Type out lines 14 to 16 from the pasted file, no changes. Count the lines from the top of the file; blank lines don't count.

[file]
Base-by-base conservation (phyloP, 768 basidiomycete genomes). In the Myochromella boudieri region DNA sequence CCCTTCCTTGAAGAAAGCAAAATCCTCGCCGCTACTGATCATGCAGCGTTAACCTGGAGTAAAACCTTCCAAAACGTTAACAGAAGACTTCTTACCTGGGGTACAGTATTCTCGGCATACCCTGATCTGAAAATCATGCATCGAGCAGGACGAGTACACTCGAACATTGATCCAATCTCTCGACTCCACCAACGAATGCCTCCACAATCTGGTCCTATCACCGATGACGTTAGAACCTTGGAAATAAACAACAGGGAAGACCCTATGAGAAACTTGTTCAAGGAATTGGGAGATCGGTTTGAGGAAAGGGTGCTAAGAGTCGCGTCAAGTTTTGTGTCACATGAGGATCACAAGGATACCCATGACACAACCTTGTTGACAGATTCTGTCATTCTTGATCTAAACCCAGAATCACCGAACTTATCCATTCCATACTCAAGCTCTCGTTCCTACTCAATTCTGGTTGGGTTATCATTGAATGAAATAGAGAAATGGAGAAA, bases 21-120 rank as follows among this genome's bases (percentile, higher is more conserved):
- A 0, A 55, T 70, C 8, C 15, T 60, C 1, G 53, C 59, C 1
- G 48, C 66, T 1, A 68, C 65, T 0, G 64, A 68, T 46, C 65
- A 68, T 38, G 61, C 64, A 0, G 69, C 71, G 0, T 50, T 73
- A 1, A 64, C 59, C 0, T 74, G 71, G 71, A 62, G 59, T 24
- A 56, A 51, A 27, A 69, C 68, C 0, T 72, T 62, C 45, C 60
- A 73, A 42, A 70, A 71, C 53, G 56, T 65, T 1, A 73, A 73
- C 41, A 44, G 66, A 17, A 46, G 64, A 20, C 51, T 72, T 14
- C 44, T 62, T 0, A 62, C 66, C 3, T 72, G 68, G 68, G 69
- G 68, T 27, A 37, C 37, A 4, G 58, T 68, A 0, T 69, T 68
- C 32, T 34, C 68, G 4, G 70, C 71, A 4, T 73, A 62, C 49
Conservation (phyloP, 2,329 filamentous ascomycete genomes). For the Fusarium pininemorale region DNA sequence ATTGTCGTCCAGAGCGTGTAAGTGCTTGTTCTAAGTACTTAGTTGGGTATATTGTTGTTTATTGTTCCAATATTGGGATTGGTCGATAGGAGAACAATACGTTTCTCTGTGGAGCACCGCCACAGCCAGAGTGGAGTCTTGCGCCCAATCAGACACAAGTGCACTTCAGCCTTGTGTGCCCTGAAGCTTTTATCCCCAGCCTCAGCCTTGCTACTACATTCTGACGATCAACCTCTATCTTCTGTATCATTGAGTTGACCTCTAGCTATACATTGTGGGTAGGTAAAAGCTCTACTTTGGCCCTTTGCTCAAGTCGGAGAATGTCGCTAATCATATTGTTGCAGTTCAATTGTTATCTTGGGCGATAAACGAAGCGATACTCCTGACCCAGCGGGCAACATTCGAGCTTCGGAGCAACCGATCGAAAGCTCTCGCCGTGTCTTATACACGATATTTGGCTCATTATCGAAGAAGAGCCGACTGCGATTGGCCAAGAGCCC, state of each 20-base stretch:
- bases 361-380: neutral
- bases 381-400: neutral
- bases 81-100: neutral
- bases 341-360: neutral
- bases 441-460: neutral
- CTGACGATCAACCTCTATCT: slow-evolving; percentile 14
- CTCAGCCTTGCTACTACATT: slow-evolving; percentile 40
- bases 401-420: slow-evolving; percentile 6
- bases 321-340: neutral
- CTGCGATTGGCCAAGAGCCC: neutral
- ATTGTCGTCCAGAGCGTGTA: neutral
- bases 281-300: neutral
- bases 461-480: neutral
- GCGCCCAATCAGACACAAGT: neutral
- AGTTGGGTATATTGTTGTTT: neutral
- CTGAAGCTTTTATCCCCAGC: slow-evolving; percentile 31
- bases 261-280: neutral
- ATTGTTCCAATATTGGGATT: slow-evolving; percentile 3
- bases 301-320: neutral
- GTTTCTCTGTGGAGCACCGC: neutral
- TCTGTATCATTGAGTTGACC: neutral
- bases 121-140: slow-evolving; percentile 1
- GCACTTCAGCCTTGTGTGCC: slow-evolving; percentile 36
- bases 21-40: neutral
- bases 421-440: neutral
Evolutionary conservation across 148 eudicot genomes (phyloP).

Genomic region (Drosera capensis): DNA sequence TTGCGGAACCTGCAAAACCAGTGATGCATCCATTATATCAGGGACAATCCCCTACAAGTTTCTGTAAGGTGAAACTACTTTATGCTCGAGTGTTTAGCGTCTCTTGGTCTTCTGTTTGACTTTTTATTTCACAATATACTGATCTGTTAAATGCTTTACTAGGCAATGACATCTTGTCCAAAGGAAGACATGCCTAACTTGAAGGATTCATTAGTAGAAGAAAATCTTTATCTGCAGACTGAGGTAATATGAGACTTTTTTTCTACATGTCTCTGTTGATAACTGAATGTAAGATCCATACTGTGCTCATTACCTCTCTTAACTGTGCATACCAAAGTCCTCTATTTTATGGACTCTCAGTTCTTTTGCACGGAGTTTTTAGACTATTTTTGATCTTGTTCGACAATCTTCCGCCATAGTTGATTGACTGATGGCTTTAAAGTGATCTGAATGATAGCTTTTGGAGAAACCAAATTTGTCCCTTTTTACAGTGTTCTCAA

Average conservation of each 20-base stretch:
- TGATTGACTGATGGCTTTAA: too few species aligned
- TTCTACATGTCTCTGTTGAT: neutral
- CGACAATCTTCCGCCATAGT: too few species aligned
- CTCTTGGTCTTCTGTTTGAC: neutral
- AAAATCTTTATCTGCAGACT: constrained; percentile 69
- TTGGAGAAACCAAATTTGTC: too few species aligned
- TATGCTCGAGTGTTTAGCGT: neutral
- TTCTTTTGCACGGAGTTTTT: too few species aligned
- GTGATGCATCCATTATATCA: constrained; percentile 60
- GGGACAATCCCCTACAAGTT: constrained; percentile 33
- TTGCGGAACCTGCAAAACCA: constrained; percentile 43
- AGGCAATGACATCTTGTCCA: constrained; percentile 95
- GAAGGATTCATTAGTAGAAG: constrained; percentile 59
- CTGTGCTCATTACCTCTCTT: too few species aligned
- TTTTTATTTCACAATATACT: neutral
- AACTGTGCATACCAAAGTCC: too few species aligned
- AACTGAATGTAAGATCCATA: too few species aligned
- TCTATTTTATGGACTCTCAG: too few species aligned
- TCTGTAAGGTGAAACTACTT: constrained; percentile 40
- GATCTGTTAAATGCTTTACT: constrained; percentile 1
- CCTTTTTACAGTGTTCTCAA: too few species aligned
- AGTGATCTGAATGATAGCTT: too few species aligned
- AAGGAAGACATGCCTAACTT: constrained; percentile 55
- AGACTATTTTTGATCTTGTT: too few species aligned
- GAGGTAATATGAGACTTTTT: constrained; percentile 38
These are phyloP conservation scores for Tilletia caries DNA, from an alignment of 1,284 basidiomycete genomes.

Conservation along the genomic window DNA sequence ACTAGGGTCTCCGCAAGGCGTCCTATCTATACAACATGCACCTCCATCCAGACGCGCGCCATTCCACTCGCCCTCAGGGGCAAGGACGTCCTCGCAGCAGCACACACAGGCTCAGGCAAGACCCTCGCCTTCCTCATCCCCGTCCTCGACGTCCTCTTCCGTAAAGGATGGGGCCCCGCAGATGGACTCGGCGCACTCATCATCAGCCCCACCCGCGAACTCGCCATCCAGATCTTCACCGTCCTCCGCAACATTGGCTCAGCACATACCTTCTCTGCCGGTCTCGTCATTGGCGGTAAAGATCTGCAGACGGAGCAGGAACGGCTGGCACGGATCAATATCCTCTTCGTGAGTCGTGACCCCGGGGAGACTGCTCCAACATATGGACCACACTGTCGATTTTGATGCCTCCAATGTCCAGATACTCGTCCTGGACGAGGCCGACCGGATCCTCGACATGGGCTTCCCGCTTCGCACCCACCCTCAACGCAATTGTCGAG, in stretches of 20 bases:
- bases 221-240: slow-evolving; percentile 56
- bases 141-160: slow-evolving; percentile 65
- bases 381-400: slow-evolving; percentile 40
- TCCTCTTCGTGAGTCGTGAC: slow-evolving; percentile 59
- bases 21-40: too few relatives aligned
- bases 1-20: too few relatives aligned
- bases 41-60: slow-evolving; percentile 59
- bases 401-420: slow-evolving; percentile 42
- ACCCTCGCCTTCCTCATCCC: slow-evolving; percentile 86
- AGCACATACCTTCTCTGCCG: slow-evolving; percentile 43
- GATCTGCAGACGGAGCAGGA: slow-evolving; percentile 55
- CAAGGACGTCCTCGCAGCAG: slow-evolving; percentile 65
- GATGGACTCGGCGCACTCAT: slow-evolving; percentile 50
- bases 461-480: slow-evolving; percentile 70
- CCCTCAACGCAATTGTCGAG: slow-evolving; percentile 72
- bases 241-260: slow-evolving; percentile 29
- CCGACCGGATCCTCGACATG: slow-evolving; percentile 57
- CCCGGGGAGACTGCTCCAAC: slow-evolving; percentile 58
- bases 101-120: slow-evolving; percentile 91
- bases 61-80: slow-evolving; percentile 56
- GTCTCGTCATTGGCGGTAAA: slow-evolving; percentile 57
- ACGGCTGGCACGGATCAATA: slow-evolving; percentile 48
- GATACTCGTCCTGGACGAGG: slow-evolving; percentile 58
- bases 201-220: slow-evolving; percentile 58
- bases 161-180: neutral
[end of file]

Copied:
- bases 381-400: neutral
- bases 81-100: neutral
- bases 341-360: neutral